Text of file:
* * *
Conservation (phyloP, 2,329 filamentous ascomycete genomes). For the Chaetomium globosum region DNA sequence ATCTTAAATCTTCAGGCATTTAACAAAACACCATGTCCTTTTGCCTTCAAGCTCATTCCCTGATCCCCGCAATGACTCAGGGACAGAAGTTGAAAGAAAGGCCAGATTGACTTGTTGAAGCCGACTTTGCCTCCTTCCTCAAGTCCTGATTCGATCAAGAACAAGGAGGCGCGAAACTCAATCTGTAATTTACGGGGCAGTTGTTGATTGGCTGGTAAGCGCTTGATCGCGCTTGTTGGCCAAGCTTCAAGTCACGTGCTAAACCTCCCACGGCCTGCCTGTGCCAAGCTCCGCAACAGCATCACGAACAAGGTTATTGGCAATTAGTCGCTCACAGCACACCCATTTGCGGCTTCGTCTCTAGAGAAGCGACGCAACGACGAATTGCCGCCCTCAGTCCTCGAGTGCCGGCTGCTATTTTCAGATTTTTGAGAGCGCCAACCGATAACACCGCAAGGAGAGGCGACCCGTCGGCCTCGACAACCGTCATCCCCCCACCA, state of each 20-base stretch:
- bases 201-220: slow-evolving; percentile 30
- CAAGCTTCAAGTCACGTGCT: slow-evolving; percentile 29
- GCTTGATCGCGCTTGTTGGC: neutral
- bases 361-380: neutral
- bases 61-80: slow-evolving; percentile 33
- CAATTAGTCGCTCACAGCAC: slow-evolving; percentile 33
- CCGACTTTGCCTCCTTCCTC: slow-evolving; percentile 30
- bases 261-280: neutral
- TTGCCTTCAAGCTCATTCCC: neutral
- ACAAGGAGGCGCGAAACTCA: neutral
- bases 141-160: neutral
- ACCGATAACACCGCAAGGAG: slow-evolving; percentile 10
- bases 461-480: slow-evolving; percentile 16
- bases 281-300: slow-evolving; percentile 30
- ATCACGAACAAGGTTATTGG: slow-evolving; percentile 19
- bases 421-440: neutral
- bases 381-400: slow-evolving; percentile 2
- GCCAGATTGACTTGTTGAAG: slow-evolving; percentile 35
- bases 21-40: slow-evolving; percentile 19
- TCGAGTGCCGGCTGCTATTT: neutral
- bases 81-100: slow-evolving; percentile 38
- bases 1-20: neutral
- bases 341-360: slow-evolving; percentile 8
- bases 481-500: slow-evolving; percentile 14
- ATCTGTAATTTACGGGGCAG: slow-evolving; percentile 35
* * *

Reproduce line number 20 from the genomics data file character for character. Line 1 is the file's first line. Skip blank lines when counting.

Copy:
- bases 21-40: slow-evolving; percentile 19